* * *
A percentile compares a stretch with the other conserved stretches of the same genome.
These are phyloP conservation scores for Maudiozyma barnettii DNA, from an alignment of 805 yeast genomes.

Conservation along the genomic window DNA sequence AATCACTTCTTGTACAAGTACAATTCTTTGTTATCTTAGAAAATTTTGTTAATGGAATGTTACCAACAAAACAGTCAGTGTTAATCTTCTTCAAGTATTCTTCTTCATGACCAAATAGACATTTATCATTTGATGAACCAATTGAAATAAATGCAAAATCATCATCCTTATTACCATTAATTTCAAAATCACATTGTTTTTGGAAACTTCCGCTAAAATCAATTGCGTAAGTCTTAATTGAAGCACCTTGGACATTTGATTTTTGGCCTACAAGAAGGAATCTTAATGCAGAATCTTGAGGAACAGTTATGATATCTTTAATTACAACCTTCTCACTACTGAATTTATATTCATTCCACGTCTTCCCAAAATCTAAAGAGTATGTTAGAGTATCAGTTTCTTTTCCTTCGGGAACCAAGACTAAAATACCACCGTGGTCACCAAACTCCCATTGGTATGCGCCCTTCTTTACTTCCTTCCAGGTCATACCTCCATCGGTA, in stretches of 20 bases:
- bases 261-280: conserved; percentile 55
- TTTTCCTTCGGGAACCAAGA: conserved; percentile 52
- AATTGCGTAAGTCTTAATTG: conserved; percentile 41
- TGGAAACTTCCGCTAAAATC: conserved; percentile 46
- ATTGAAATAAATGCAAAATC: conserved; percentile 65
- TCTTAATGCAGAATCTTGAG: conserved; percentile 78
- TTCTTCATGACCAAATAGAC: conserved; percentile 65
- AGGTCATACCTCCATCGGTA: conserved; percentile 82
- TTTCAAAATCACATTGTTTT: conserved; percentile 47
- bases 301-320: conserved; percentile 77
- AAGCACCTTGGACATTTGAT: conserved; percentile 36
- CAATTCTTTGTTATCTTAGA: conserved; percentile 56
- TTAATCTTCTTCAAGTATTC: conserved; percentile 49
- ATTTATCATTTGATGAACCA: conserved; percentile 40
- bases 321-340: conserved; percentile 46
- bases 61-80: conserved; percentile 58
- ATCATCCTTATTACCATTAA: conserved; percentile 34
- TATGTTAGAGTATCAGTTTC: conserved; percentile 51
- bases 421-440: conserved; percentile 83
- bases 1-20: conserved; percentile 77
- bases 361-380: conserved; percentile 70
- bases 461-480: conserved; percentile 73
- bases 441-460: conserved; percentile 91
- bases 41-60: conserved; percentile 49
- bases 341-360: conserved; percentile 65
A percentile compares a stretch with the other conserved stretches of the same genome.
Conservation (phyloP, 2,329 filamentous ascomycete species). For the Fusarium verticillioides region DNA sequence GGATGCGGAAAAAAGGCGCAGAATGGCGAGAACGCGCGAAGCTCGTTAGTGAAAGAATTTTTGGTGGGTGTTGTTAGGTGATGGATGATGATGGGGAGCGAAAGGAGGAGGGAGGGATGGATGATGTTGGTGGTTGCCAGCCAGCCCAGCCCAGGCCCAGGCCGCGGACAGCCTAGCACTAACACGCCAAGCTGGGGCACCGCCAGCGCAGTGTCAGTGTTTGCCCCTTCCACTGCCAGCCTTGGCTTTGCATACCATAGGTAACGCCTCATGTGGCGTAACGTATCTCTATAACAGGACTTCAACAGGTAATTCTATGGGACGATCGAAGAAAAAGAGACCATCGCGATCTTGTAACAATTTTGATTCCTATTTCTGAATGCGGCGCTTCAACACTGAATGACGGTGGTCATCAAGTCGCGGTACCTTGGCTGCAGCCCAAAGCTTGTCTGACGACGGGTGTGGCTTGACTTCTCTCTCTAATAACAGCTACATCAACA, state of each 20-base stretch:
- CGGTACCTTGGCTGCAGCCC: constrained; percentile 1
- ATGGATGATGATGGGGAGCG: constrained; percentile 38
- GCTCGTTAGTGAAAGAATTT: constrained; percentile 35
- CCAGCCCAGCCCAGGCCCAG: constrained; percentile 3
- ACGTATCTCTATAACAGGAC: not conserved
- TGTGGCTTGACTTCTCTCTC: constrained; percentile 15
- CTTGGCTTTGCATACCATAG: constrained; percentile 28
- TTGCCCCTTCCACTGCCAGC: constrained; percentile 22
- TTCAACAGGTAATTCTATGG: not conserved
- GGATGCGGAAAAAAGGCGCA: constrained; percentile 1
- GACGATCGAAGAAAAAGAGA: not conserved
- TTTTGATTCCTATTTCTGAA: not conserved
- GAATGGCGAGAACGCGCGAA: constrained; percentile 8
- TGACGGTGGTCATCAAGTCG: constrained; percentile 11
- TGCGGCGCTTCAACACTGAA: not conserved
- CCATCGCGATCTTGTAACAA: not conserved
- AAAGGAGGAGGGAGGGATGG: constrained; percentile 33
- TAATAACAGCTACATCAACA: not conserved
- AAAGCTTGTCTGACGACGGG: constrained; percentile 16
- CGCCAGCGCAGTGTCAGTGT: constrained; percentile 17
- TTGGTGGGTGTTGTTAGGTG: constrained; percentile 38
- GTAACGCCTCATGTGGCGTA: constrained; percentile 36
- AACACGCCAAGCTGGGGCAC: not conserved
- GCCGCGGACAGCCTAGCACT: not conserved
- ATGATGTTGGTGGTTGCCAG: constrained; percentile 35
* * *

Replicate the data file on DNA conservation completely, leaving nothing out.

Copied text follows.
A percentile compares a stretch with the other conserved stretches of the same genome.
These are phyloP conservation scores for Maudiozyma barnettii DNA, from an alignment of 805 yeast genomes.

Conservation along the genomic window DNA sequence AATCACTTCTTGTACAAGTACAATTCTTTGTTATCTTAGAAAATTTTGTTAATGGAATGTTACCAACAAAACAGTCAGTGTTAATCTTCTTCAAGTATTCTTCTTCATGACCAAATAGACATTTATCATTTGATGAACCAATTGAAATAAATGCAAAATCATCATCCTTATTACCATTAATTTCAAAATCACATTGTTTTTGGAAACTTCCGCTAAAATCAATTGCGTAAGTCTTAATTGAAGCACCTTGGACATTTGATTTTTGGCCTACAAGAAGGAATCTTAATGCAGAATCTTGAGGAACAGTTATGATATCTTTAATTACAACCTTCTCACTACTGAATTTATATTCATTCCACGTCTTCCCAAAATCTAAAGAGTATGTTAGAGTATCAGTTTCTTTTCCTTCGGGAACCAAGACTAAAATACCACCGTGGTCACCAAACTCCCATTGGTATGCGCCCTTCTTTACTTCCTTCCAGGTCATACCTCCATCGGTA, in stretches of 20 bases:
- bases 261-280: conserved; percentile 55
- TTTTCCTTCGGGAACCAAGA: conserved; percentile 52
- AATTGCGTAAGTCTTAATTG: conserved; percentile 41
- TGGAAACTTCCGCTAAAATC: conserved; percentile 46
- ATTGAAATAAATGCAAAATC: conserved; percentile 65
- TCTTAATGCAGAATCTTGAG: conserved; percentile 78
- TTCTTCATGACCAAATAGAC: conserved; percentile 65
- AGGTCATACCTCCATCGGTA: conserved; percentile 82
- TTTCAAAATCACATTGTTTT: conserved; percentile 47
- bases 301-320: conserved; percentile 77
- AAGCACCTTGGACATTTGAT: conserved; percentile 36
- CAATTCTTTGTTATCTTAGA: conserved; percentile 56
- TTAATCTTCTTCAAGTATTC: conserved; percentile 49
- ATTTATCATTTGATGAACCA: conserved; percentile 40
- bases 321-340: conserved; percentile 46
- bases 61-80: conserved; percentile 58
- ATCATCCTTATTACCATTAA: conserved; percentile 34
- TATGTTAGAGTATCAGTTTC: conserved; percentile 51
- bases 421-440: conserved; percentile 83
- bases 1-20: conserved; percentile 77
- bases 361-380: conserved; percentile 70
- bases 461-480: conserved; percentile 73
- bases 441-460: conserved; percentile 91
- bases 41-60: conserved; percentile 49
- bases 341-360: conserved; percentile 65
A percentile compares a stretch with the other conserved stretches of the same genome.
Conservation (phyloP, 2,329 filamentous ascomycete species). For the Fusarium verticillioides region DNA sequence GGATGCGGAAAAAAGGCGCAGAATGGCGAGAACGCGCGAAGCTCGTTAGTGAAAGAATTTTTGGTGGGTGTTGTTAGGTGATGGATGATGATGGGGAGCGAAAGGAGGAGGGAGGGATGGATGATGTTGGTGGTTGCCAGCCAGCCCAGCCCAGGCCCAGGCCGCGGACAGCCTAGCACTAACACGCCAAGCTGGGGCACCGCCAGCGCAGTGTCAGTGTTTGCCCCTTCCACTGCCAGCCTTGGCTTTGCATACCATAGGTAACGCCTCATGTGGCGTAACGTATCTCTATAACAGGACTTCAACAGGTAATTCTATGGGACGATCGAAGAAAAAGAGACCATCGCGATCTTGTAACAATTTTGATTCCTATTTCTGAATGCGGCGCTTCAACACTGAATGACGGTGGTCATCAAGTCGCGGTACCTTGGCTGCAGCCCAAAGCTTGTCTGACGACGGGTGTGGCTTGACTTCTCTCTCTAATAACAGCTACATCAACA, state of each 20-base stretch:
- CGGTACCTTGGCTGCAGCCC: constrained; percentile 1
- ATGGATGATGATGGGGAGCG: constrained; percentile 38
- GCTCGTTAGTGAAAGAATTT: constrained; percentile 35
- CCAGCCCAGCCCAGGCCCAG: constrained; percentile 3
- ACGTATCTCTATAACAGGAC: not conserved
- TGTGGCTTGACTTCTCTCTC: constrained; percentile 15
- CTTGGCTTTGCATACCATAG: constrained; percentile 28
- TTGCCCCTTCCACTGCCAGC: constrained; percentile 22
- TTCAACAGGTAATTCTATGG: not conserved
- GGATGCGGAAAAAAGGCGCA: constrained; percentile 1
- GACGATCGAAGAAAAAGAGA: not conserved
- TTTTGATTCCTATTTCTGAA: not conserved
- GAATGGCGAGAACGCGCGAA: constrained; percentile 8
- TGACGGTGGTCATCAAGTCG: constrained; percentile 11
- TGCGGCGCTTCAACACTGAA: not conserved
- CCATCGCGATCTTGTAACAA: not conserved
- AAAGGAGGAGGGAGGGATGG: constrained; percentile 33
- TAATAACAGCTACATCAACA: not conserved
- AAAGCTTGTCTGACGACGGG: constrained; percentile 16
- CGCCAGCGCAGTGTCAGTGT: constrained; percentile 17
- TTGGTGGGTGTTGTTAGGTG: constrained; percentile 38
- GTAACGCCTCATGTGGCGTA: constrained; percentile 36
- AACACGCCAAGCTGGGGCAC: not conserved
- GCCGCGGACAGCCTAGCACT: not conserved
- ATGATGTTGGTGGTTGCCAG: constrained; percentile 35